# Inhomogeneous second order ODE with non-constant coefficient

jmz34

## Homework Statement

Solve ODE of form y''+(2/x)y'=C*(e^y) where C is a constant

## The Attempt at a Solution

I don't really see how to approach this one, so a point in the right direction would be great.

Thanks,

## Answers and Replies

Homework Helper
Where did you get this problem from ? I'm almost sure there's no analytical solution (Mathematica couldn't find any combination of elementary/special functions which would satisfy the equation) to it, so an approximate solution would be the best you could ask for.

jmz34
Where did you get this problem from ? I'm almost sure there's no analytical solution (Mathematica couldn't find any combination of elementary/special functions which would satisfy the equation) to it, so an approximate solution would be the best you could ask for.

I was trying to solve del^2(Psi)=Ae^(Psi) in spherical polars, for the radial component.

Checking over my algebra I'm pretty sure it's correct.

Homework Helper
Yes, it looks correct. However, my guess is that the nonlinearity in the RHS spoils the <neat> intregrability.

jmz34
Yes, it looks correct. However, my guess is that the nonlinearity in the RHS spoils the <neat> intregrability.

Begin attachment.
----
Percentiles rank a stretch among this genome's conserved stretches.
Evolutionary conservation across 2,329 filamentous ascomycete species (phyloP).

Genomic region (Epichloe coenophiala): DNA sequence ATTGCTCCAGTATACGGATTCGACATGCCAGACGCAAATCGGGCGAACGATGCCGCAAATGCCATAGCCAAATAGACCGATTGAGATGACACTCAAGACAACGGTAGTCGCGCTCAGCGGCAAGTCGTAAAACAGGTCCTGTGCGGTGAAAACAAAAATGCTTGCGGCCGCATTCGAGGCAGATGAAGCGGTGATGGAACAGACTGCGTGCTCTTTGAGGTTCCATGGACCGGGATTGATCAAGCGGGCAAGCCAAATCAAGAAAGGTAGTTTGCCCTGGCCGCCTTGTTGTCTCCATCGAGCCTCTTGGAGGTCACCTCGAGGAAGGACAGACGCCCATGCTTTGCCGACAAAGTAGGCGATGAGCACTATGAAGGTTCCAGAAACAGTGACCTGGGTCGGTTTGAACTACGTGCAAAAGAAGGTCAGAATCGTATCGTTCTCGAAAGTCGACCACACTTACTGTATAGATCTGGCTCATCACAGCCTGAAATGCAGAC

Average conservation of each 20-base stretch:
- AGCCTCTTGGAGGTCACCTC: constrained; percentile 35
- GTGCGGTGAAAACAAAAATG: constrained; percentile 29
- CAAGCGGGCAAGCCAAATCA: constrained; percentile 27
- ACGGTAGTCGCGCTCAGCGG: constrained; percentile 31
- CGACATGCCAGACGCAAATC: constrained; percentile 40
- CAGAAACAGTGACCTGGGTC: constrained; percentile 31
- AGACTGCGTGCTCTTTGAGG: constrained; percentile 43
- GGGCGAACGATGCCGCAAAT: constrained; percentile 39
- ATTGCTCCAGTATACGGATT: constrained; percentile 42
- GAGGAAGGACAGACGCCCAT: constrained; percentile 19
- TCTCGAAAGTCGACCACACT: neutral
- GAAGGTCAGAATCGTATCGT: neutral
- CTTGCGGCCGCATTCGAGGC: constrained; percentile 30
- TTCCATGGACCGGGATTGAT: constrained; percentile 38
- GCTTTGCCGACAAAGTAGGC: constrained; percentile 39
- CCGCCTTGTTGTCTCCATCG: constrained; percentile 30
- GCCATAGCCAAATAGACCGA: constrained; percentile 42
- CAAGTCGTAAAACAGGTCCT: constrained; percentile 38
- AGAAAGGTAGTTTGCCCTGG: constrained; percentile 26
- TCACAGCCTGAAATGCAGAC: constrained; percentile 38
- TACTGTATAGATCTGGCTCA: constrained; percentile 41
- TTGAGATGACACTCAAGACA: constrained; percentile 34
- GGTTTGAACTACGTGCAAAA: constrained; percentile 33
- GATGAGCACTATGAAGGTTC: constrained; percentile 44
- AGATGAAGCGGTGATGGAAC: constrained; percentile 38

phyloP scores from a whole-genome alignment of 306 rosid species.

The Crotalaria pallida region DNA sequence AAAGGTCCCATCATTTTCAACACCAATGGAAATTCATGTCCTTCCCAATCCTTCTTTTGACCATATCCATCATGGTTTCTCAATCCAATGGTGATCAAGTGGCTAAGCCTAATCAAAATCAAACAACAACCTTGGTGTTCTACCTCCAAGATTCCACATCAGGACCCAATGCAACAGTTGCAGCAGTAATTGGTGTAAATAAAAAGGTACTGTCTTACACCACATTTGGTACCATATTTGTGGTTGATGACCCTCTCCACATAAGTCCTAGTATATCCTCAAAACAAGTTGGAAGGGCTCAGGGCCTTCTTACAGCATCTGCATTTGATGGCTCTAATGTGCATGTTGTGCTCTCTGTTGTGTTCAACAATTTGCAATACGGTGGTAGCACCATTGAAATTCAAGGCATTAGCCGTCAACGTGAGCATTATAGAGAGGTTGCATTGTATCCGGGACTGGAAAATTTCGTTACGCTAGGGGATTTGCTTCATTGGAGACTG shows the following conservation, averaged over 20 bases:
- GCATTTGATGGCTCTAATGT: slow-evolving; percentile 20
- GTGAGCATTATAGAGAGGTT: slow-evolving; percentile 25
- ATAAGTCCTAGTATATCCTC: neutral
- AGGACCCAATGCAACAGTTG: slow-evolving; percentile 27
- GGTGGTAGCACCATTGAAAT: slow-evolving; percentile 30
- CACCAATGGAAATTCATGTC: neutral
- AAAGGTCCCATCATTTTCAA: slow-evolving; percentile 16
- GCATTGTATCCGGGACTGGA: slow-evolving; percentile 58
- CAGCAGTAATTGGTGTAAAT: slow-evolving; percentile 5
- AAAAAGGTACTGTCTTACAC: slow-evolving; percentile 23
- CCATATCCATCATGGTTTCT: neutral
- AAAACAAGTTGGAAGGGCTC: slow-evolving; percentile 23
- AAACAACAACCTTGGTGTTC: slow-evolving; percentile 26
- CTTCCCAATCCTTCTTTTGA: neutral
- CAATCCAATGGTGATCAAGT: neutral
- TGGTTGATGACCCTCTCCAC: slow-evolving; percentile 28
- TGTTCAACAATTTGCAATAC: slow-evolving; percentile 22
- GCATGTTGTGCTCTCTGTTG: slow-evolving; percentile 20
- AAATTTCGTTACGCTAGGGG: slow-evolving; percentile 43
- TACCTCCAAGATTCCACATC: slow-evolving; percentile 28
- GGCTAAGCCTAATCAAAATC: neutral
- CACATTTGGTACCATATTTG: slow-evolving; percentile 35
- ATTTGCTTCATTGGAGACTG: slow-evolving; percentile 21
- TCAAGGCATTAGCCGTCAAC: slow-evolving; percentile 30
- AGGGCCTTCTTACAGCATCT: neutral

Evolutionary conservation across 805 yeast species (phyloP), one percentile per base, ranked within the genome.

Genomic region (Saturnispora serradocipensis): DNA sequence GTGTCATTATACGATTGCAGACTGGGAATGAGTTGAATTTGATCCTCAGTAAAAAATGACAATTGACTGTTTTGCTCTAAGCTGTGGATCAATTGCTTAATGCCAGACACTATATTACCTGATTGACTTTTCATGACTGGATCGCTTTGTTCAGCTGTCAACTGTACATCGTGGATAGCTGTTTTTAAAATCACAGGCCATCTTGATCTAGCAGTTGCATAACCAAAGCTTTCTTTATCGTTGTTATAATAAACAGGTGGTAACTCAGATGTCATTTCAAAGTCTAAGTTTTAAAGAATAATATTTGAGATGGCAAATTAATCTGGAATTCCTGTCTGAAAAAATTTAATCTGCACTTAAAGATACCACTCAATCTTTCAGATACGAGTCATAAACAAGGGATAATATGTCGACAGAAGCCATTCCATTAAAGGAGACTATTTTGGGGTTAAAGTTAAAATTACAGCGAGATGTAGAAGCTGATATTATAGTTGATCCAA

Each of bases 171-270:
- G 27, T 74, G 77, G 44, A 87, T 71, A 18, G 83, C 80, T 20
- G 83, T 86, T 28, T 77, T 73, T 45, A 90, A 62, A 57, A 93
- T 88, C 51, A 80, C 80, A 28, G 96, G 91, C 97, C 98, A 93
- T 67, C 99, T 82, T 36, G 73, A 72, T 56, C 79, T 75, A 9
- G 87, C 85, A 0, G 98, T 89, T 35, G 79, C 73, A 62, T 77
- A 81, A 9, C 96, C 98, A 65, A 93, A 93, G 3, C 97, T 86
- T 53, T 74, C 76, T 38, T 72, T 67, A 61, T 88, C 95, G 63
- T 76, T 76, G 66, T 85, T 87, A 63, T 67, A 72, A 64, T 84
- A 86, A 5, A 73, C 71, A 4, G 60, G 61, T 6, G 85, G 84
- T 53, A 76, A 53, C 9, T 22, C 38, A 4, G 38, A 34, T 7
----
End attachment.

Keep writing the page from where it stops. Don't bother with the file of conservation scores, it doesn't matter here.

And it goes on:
Thanks alot for your help. The question does say that Psi varies over a length scale that is approximately the same as the region which I'm supposed to be analyzing. Does that somehow mean I can take the RHS as constant?

Homework Helper
Not really, rather approximating it to y(x). That way you get an ODE which can be integrated in terms of elementary functions.

And the C needs to be specified, the sign of it is important. You may rescale it to +1 or -1, I'm sure.

As for how to solve the following 2 ode's

$$y''+ \frac{2}{x}y'\pm y = 0$$

use the substitution

$$y(x) = \frac{u(x)}{x}$$

You'll find 2 classes of solutions, depending on the sign of the rescaled constant.

jmz34
Ofcourse. Thanks again.